Business strategies often fail to deliver, but what is the alternative? A focus on intention may hold the answer.
In this article, I explore why business strategies often fail to deliver, and how performance objectives can lead to decreased performance and disengagement. I propose a model for creating intentional strategies that engage the hearts and minds of employees.
Common strategy downfalls
Most people understand the importance of a business strategy. A good strategy brings a sense of focus. It creates forward momentum in the right direction.
While a good strategy is a great start, organisations must be able to deliver on their intent. Unfortunately, many organisations are not very good at this.
Common reasons for strategy failure include:
An overwhelming strategic plan
Lack of empowerment
Lack of communication
Getting caught up in the day-to-day
Lack of alignment
Overly complex strategies can disengage staff
Once a business strategy has been created, the task of translating strategy into actions starts. Benjamin Franklin famously said “by failing to prepare you are preparing to fail.”
In an effort to plan for every contingency many businesses over plan, imposing a huge admin burden on all concerned with little tangible return on investment.
Overly complex strategy documents spawn complex departmental plans, and team plans that can lead to excessive goals being set that employees have little or no emotional attachment to; or desire to undertake. This detachment can lead to mediocre outcomes and a lack of progress towards an organisations strategic intent. Despite the best initial intentions, by the time strategies reach many employees they can feel artificially imposed rather than engaging and inclusive. Business strategies fail to create collective intention, and are detached from individual dreams, aspirations and life intentions.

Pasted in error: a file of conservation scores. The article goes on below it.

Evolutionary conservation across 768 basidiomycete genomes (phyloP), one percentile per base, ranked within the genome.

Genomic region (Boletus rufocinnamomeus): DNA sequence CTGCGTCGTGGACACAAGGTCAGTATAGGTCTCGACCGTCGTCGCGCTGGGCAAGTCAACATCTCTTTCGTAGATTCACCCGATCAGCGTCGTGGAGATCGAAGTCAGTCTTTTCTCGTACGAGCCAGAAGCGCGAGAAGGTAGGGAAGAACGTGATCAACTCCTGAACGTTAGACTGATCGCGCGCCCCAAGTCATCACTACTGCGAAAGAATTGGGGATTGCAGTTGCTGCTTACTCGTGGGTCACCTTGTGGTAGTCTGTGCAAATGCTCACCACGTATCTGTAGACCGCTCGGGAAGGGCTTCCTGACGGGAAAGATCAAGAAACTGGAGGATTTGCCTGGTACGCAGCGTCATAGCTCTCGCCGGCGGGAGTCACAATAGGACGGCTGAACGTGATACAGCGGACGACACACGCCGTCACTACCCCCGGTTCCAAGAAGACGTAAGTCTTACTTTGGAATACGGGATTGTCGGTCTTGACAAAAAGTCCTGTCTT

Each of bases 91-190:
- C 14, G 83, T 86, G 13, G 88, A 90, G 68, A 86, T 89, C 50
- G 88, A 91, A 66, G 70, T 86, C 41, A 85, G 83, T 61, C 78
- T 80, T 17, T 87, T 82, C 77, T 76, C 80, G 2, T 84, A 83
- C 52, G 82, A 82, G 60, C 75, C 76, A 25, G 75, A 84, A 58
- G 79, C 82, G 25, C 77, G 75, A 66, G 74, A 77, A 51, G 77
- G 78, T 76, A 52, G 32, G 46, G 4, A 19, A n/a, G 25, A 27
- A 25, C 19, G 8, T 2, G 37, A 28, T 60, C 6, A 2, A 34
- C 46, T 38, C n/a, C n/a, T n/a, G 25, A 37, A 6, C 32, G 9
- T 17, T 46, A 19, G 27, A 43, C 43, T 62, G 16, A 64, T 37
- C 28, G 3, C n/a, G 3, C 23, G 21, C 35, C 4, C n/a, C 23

Performance management that fails to perform
Even if the strategy avoids all pitfalls above, the organisational planning and performance management that follow can be its downfall.
In most organisations business strategies inform departmental targets, which in turn shape team and individual performance objectives. In an effort to motivate staff and monitor the complexity generated, businesses invest billions in performance management systems. The intention behind these systems is to motivate staff and reward high performance. Unfortunately, many fail to do so, and worse still, they seem to be loathed by both employees and managers in equal measure. According to research:
Only 8% of companies think that performance management really adds value45 percent of HR leaders do not think they are an accurate appraisal for employees’ work.30 percent of performance reviews ended up in decreased employee performance.
A possible reason why companies continue to manage performance in this way is the deeply embedded business adage “if you can't measure it, you can't manage it”. Performance management is a relatively simple way to measure performance at all levels. The intention behind both business strategy and performance management systems is good. Unfortunately, they do not always live up to their intent.
Using intention as a driver for strategic intent
In recent years, I have been researching and writing about Intention. Intention underpins everything we do at both a conscious and unconscious level.
In Intention Matters, I define an Intention as “a deep sincere desire (DSD) underpinned by a belief (B) that it is possible”. Intention = DSD + B. An intention is something you want at a heartfelt level, and that you have full belief can be achieved in some way or other.
The difference between goals and intention